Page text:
We arrived at the Inveroran Hotel where there is a ‘wild camping’ spot a few hundred metres down the road, next to the river. I say ‘wild camping’ in inverted commas because there were about a dozen other tents either side of the road and the hotel are very accustomed to people using their facilities, so it more or less felt like a regular campsite but with the facilities all the way at the opposite end of the site. We headed to the bar for some drinks and a few rounds of Uno. Akshay and Sophie wanted to cover more ground the following day so we agreed on an 8am departure time.
Day: 80 – Friday 11th August
Started at: Inveroran
Finished at: Glen Coe
Miles from LE: 959.5
Duration: 5.5hrs (10:30-16:00)
Trig points visited: 0
Ales imbibed: 1x Bonnie n Blonde
An already slightly damp dog before we’d even left!
We didn’t leave at 8 o’clock as planned. The forecast for the day was not good and I had ummed and arred about taking a rest day, so was slow getting ready. I also noticed a distinct lack of noise coming from Rawnie’s nearby tent and when I knocked on her door at 8, she was still fast asleep. We agreed to let Akshay and Sophie go ahead and we’d leave later. After tea and coffee at the hotel, and once Rawnie had bandaged up her poor blistered feet we set off in the rain to cross Rannoch Moor. It felt like a slog up the gradual hillside in the wind and rain, and the first 3km seemed to take forever – the delights of the moor.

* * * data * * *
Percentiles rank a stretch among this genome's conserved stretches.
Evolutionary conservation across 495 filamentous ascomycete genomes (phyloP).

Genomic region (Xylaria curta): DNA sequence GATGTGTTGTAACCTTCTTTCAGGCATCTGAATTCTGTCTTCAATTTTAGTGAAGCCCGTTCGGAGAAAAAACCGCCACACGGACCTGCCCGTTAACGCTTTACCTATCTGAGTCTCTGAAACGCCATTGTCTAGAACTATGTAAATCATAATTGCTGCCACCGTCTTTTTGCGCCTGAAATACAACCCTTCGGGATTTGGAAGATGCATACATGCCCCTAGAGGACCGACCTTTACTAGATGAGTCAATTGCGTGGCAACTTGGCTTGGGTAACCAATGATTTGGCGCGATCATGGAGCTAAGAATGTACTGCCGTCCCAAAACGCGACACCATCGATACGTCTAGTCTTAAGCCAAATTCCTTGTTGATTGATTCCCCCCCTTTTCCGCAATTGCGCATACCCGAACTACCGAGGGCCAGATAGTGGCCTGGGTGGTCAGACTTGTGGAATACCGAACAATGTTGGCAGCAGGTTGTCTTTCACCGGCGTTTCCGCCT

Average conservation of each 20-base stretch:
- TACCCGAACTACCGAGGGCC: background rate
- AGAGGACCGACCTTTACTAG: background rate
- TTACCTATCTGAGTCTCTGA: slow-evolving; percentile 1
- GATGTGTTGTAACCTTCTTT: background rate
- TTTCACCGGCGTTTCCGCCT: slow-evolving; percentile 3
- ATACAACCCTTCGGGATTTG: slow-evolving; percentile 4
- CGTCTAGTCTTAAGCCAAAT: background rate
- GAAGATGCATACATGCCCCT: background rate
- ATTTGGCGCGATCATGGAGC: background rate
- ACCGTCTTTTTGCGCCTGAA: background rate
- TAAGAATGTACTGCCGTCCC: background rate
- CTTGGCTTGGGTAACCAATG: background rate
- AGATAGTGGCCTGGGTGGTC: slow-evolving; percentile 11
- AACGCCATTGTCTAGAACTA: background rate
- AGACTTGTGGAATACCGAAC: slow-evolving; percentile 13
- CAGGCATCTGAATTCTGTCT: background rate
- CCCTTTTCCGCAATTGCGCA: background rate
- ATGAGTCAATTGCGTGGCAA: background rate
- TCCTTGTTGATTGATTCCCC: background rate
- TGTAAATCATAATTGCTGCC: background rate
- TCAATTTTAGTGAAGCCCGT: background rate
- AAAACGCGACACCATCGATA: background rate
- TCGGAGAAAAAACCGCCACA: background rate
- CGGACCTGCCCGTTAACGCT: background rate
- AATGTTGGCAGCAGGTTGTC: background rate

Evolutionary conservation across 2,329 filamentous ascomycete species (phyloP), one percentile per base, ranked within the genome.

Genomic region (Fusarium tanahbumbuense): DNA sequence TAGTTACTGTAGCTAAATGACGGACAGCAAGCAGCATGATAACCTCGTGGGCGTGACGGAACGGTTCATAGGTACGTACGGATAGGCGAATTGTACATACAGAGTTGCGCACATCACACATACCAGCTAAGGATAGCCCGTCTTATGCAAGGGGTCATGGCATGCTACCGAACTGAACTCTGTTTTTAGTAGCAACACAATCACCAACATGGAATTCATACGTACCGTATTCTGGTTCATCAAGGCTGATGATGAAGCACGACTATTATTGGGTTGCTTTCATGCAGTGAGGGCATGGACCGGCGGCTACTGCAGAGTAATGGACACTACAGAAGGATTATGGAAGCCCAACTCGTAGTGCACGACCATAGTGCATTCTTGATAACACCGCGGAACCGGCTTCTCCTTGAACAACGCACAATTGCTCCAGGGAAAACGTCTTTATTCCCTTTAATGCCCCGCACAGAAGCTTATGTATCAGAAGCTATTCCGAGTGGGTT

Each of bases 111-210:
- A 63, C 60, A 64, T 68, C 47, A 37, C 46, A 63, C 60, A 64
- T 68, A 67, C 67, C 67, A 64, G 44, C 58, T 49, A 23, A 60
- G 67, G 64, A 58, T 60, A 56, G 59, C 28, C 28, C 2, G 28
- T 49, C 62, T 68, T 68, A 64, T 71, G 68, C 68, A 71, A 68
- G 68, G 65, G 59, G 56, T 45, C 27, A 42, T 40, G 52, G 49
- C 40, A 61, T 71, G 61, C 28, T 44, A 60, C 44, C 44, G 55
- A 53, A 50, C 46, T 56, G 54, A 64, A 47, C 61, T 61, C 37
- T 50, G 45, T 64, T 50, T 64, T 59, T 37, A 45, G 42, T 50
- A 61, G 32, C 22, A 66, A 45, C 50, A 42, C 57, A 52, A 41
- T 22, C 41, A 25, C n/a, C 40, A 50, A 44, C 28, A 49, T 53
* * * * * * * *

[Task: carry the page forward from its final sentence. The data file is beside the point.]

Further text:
There was a break in the cloud just as we sat down for some lunch which was perfect. Dougal was looking less than impressed at being taken out in this weather, even though he had his little booties on, so Rawnie wrapped him in a jacket. We continued around the outskirts of the moor and came around the corner towards the Glen Coe Ski Resort. For the last few hundred metres it really chucked it down. We were due to head to the next place on the route which had camping and a bunkhouse (and where Rawnie’s bags were waiting for her), but when we saw that there was one cabin left, we grabbed it. Just in time too, the next group asked for a cabin only to be told that the last one had just gone. We settled in, hung everything to dry and then Rawnie found a local taxi driver who was willing to drive out and transfer her bag for just £5 – problem solved.